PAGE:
By Mary Norman
The Katmai National Park Coast is as rugged and pristine as it was 10,000 years ago. There are no roads to get here, in fact there are no roads here at all. You have a choice of flying in a small plane or cruising in a liveaboard small ship. You will be well off the beaten path and see more diverse wildlife than most people see in their entire lifetime.
This is brown bear habitat and shared with 13 more species of animals, 11 species of sea mammals, and 240 species of birds. Spring will find bears eating sedge grasses in the meadows, combing the coastline lifting rocks in hopes of finding crabs and other small sea life, and digging for clams during mid to low tides. By June sows will be nursing cubs in the meadows while sows without cubs and boars will be courting. Once the salmon start running the bears are avid fishermen and the wolves start harassing the bears distracting the bear and stealing their fish.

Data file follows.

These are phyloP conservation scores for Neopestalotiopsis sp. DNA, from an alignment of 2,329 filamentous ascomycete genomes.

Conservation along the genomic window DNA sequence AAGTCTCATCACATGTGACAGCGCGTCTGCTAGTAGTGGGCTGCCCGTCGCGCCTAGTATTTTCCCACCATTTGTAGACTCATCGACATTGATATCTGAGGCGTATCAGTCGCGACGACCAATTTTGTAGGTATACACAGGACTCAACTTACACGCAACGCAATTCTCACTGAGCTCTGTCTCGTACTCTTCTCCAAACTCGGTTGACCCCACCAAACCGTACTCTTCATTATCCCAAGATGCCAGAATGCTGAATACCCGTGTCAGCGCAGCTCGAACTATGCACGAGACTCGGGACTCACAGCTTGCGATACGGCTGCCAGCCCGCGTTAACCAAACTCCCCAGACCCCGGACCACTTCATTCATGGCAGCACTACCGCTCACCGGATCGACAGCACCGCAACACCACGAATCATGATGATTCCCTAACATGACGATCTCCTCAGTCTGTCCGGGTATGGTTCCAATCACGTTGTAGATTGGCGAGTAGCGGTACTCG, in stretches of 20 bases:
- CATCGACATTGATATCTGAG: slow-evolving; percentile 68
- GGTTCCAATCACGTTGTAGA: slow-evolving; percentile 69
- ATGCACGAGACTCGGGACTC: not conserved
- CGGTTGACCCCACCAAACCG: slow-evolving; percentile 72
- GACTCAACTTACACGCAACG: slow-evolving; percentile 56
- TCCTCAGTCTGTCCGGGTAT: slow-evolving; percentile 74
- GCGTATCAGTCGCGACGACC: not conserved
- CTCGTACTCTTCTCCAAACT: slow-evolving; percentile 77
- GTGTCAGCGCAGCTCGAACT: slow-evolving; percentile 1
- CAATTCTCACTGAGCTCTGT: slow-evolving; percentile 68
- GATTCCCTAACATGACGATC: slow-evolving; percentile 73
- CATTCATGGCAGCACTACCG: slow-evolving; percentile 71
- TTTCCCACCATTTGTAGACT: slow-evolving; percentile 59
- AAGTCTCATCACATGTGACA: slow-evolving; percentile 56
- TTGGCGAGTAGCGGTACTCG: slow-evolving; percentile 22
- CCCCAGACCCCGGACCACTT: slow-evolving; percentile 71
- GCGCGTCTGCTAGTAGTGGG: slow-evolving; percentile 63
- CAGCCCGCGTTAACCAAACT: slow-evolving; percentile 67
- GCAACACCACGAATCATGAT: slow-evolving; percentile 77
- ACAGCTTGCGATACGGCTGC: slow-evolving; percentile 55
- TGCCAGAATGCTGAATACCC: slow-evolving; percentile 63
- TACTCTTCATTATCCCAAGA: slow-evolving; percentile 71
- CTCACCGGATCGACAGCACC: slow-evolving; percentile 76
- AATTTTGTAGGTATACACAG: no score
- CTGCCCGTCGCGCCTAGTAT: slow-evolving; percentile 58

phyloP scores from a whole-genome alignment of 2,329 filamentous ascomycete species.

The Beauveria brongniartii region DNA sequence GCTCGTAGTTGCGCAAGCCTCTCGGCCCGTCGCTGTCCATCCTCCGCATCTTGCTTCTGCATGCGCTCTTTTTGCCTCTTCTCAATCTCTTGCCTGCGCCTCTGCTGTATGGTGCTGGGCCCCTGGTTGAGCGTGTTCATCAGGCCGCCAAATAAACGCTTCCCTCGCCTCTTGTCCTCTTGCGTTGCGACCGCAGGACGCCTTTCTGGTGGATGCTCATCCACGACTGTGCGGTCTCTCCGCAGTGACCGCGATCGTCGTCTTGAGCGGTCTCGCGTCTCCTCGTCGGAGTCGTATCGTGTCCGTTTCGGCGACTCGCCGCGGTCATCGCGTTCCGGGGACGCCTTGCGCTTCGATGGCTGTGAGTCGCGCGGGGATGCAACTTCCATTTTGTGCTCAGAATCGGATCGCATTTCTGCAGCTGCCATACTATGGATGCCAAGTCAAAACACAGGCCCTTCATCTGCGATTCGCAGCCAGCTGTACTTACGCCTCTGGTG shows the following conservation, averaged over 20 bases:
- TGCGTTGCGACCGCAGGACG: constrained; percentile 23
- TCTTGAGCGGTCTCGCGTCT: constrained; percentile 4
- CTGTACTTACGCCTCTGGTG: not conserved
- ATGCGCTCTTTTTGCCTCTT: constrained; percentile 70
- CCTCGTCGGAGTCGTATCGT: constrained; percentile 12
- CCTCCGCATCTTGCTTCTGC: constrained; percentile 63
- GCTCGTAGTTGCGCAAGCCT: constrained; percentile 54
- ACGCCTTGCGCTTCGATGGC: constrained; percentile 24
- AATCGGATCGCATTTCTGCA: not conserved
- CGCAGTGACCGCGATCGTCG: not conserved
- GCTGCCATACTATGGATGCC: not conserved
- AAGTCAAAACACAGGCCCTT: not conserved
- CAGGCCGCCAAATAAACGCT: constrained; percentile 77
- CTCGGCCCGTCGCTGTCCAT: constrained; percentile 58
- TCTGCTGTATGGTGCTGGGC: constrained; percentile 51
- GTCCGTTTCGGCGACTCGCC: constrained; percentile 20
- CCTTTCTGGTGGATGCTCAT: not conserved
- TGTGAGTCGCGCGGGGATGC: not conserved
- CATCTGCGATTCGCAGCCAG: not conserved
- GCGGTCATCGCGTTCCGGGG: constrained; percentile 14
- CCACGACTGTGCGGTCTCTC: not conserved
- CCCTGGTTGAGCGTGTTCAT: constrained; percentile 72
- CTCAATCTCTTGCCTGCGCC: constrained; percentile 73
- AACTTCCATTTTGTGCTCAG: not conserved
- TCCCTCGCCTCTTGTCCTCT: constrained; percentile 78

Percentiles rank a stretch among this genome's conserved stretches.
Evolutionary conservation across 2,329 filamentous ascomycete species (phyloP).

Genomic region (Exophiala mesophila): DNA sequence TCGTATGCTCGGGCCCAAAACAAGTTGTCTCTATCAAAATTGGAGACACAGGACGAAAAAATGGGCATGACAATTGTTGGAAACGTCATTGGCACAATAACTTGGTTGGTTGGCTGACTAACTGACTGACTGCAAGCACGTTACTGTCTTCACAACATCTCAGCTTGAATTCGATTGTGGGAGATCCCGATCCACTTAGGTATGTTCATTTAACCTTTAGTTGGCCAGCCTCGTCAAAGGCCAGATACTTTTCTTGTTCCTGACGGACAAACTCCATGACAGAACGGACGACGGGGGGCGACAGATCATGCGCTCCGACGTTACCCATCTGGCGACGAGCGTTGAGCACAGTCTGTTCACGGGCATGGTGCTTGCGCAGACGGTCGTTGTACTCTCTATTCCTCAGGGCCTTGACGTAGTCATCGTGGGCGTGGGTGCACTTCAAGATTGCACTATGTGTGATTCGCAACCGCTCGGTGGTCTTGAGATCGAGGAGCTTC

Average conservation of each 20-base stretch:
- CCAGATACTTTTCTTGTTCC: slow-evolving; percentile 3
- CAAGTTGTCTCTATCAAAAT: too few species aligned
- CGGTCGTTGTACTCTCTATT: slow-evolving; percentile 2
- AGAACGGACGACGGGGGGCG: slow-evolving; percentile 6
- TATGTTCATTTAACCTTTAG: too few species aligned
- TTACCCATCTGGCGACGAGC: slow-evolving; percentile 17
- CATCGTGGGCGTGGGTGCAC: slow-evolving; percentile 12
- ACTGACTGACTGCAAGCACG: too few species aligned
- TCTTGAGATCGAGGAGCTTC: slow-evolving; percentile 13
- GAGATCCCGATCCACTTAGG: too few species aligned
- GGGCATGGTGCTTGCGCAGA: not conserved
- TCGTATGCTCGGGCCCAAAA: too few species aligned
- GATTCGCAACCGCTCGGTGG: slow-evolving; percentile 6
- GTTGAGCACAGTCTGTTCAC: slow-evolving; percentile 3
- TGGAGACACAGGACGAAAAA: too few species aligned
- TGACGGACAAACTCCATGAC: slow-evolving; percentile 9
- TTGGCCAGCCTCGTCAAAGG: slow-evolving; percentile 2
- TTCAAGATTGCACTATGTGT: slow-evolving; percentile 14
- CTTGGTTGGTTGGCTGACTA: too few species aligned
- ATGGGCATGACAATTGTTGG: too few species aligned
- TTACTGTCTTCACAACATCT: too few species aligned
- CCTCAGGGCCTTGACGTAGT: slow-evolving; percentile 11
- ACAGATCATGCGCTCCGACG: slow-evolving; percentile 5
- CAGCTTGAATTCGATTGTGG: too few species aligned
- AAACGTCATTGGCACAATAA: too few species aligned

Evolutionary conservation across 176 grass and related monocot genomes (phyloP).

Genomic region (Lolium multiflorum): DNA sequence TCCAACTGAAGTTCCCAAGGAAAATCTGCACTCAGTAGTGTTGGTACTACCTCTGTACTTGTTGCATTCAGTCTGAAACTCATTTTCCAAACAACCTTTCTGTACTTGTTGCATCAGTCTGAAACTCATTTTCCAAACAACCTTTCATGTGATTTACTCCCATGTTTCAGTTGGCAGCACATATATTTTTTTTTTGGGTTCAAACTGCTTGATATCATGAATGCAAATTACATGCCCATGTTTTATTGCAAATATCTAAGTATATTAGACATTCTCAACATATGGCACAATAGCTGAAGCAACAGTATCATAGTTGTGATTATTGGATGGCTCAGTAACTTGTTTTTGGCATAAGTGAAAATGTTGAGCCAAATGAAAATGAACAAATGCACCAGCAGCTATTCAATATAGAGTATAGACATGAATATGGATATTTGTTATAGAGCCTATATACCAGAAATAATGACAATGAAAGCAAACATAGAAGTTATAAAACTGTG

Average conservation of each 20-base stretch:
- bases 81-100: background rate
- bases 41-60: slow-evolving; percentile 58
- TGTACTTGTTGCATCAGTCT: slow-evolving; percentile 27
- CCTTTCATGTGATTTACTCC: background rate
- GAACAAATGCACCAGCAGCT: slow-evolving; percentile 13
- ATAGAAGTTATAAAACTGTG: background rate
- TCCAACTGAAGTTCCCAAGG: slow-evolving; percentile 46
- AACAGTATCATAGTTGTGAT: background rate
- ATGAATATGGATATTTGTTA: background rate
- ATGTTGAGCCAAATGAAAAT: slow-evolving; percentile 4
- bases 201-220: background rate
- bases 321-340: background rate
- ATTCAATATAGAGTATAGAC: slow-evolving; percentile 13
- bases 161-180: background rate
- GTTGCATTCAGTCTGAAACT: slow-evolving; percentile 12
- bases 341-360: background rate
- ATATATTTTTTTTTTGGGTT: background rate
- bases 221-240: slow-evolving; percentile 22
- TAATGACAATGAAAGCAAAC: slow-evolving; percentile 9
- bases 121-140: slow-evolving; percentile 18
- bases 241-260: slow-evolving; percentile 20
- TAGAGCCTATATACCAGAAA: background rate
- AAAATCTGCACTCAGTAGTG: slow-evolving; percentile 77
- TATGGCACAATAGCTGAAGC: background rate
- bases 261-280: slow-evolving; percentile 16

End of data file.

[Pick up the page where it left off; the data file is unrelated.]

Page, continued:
2019 was exceptionally dry and warm which led to the bears being unusually lethargic and just lying down or digging holes in the beach to take naps.
Sea birds are abundant while cruising and when anchored in quiet bays. The black oystercatchers lay their eggs in the sand just above the high tide line. Eagles and other birds build nests in the trees and cliffs.
Captain Mike keeps tide charts on the Single Star for planning twice-daily shore excursions. All shore excursions are guided by Katmai Service Providers certified guides. Their observations and knowledge of bear behavior are essential to keeping everyone safe.
When going ashore, everyone must wear hip boots or chest waders for disembarking the landing craft skiff and for crossing streams so that you can be in the best location for taking pictures of the wildlife.
All of the photos you see here have been taken by Adventure Kodiak’s staff or our guests.
Please visit us at adventurekodiak.com.
Send inquiries for your next trip to [email protected] or give us a call at 907-891-9880.